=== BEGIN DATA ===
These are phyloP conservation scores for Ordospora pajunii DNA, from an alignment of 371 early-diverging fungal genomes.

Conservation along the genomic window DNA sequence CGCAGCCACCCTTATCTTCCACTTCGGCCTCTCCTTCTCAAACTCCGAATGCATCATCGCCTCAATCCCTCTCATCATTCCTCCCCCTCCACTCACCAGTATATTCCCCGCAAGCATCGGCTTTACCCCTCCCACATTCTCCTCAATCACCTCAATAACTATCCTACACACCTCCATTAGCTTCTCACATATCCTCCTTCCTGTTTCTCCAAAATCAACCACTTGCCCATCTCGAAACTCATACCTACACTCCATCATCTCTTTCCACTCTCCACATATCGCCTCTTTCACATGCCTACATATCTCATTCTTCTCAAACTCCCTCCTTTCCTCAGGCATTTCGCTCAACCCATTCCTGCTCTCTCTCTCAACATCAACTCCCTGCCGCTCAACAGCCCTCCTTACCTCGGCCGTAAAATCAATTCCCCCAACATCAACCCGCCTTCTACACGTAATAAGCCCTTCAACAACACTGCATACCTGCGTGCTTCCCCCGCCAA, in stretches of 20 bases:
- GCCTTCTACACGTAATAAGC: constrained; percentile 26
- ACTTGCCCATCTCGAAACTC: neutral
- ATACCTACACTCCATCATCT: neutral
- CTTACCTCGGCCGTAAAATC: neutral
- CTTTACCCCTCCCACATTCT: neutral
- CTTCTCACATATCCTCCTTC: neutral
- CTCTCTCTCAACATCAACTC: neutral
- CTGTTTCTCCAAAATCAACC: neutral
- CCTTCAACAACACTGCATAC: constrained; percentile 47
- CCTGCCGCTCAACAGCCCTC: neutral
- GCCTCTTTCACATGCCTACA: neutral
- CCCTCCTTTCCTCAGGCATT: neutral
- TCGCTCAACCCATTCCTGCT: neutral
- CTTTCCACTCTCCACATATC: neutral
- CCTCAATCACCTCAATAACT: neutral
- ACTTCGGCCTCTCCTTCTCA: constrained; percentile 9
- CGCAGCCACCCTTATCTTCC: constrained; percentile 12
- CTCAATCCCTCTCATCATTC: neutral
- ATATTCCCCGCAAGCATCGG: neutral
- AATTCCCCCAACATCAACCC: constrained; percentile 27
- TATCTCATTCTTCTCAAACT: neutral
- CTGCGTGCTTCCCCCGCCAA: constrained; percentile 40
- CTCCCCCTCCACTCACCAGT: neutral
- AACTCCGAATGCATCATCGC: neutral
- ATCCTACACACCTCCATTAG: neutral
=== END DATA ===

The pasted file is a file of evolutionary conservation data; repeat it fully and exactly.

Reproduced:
These are phyloP conservation scores for Ordospora pajunii DNA, from an alignment of 371 early-diverging fungal genomes.

Conservation along the genomic window DNA sequence CGCAGCCACCCTTATCTTCCACTTCGGCCTCTCCTTCTCAAACTCCGAATGCATCATCGCCTCAATCCCTCTCATCATTCCTCCCCCTCCACTCACCAGTATATTCCCCGCAAGCATCGGCTTTACCCCTCCCACATTCTCCTCAATCACCTCAATAACTATCCTACACACCTCCATTAGCTTCTCACATATCCTCCTTCCTGTTTCTCCAAAATCAACCACTTGCCCATCTCGAAACTCATACCTACACTCCATCATCTCTTTCCACTCTCCACATATCGCCTCTTTCACATGCCTACATATCTCATTCTTCTCAAACTCCCTCCTTTCCTCAGGCATTTCGCTCAACCCATTCCTGCTCTCTCTCTCAACATCAACTCCCTGCCGCTCAACAGCCCTCCTTACCTCGGCCGTAAAATCAATTCCCCCAACATCAACCCGCCTTCTACACGTAATAAGCCCTTCAACAACACTGCATACCTGCGTGCTTCCCCCGCCAA, in stretches of 20 bases:
- GCCTTCTACACGTAATAAGC: constrained; percentile 26
- ACTTGCCCATCTCGAAACTC: neutral
- ATACCTACACTCCATCATCT: neutral
- CTTACCTCGGCCGTAAAATC: neutral
- CTTTACCCCTCCCACATTCT: neutral
- CTTCTCACATATCCTCCTTC: neutral
- CTCTCTCTCAACATCAACTC: neutral
- CTGTTTCTCCAAAATCAACC: neutral
- CCTTCAACAACACTGCATAC: constrained; percentile 47
- CCTGCCGCTCAACAGCCCTC: neutral
- GCCTCTTTCACATGCCTACA: neutral
- CCCTCCTTTCCTCAGGCATT: neutral
- TCGCTCAACCCATTCCTGCT: neutral
- CTTTCCACTCTCCACATATC: neutral
- CCTCAATCACCTCAATAACT: neutral
- ACTTCGGCCTCTCCTTCTCA: constrained; percentile 9
- CGCAGCCACCCTTATCTTCC: constrained; percentile 12
- CTCAATCCCTCTCATCATTC: neutral
- ATATTCCCCGCAAGCATCGG: neutral
- AATTCCCCCAACATCAACCC: constrained; percentile 27
- TATCTCATTCTTCTCAAACT: neutral
- CTGCGTGCTTCCCCCGCCAA: constrained; percentile 40
- CTCCCCCTCCACTCACCAGT: neutral
- AACTCCGAATGCATCATCGC: neutral
- ATCCTACACACCTCCATTAG: neutral